Bobbi Brown: Ah -- thank you, thank you, thank you!

Melissa from Atlanta: Would you recommend using bronzing powder in the winter instead of face self-tanners? Or should you use bronzers just in the summer?

Bobbi Brown: Bronzers are definitely good all year long. You might use a lighter shade in the winter. If your bronzer turns you dirty looking or orange try a lighter shade.

Anne Richard from San Diego: Is it better to use a liquid foundation or stick foundation? Do the sticks provide a thicker application? Do the sticks clog your pores more?

Bobbi Brown: The sticks will not clog your pores. I like the sticks for convenience. They can be applied as sheer or dense as you like. A liquid foundation is just another option.

Colleen from Portland, Maine: I have the hardest time choosing a lipstick color for daytime. It is so frustrating. Any suggestions?

Bobbi Brown: Try to pick a color that is close to your lip tone. For me it is "Nude." For someone with darker skin it is "Raisin," and for someone who is very fair I recommend "Barestain." Or try sheerer lipsticks. They are easier to wear.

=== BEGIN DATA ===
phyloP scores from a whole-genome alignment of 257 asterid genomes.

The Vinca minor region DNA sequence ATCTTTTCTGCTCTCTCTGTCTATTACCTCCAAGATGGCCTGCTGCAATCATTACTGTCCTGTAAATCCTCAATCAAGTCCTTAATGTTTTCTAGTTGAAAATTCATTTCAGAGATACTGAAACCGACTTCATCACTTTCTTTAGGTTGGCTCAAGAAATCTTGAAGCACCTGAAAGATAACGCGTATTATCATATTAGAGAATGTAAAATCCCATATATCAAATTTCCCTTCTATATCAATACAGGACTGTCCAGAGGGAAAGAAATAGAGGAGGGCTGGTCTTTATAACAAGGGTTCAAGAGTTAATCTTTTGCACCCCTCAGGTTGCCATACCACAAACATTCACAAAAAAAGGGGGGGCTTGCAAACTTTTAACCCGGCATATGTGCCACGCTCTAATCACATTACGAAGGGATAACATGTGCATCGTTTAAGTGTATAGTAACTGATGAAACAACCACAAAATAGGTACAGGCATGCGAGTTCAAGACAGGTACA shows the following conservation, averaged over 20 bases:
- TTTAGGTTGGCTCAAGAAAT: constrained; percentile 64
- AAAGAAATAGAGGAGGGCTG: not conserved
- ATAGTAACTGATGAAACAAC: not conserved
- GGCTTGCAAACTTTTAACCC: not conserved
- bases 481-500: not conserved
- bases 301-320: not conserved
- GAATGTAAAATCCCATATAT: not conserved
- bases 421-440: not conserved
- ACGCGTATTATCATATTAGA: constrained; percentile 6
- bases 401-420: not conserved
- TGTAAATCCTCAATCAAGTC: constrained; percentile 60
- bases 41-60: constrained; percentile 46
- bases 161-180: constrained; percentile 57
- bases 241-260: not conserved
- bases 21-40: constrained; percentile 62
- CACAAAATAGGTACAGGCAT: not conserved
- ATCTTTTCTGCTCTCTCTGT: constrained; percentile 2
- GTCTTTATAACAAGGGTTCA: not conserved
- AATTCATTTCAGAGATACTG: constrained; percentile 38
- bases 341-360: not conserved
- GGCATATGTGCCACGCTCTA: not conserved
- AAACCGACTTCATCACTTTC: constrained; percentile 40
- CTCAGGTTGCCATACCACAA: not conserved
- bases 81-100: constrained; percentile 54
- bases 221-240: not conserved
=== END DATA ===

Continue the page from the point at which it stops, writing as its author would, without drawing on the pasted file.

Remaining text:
Cindy from Williamsburg, Virginia: Why should you use makeup brushes?

Bobbi Brown: Makeup brushes help your application so it is easier and more precise. Good makeup brushes are worth everything. Just make sure you take care of them and cleanse them every few months.

Elke from New York: I love your tawny blush. It looks so natural. But should I be using it when I wear more red or pink lipstick? Should you coordinate your blush with lipstick?

Bobbi Brown: Yes. One of the old makeup rules is lipstick and blush should be in the same tone. If you wear pink lipstick, tawny looks good. You can also use a pop of a brighter pink blush. With more red lipstick tawny also looks good, but put a pop of rose blush that has more red in it.

Gail from Ontario: I am a big fan. I was wondering what inspired you to make such a lovely and awestricken book?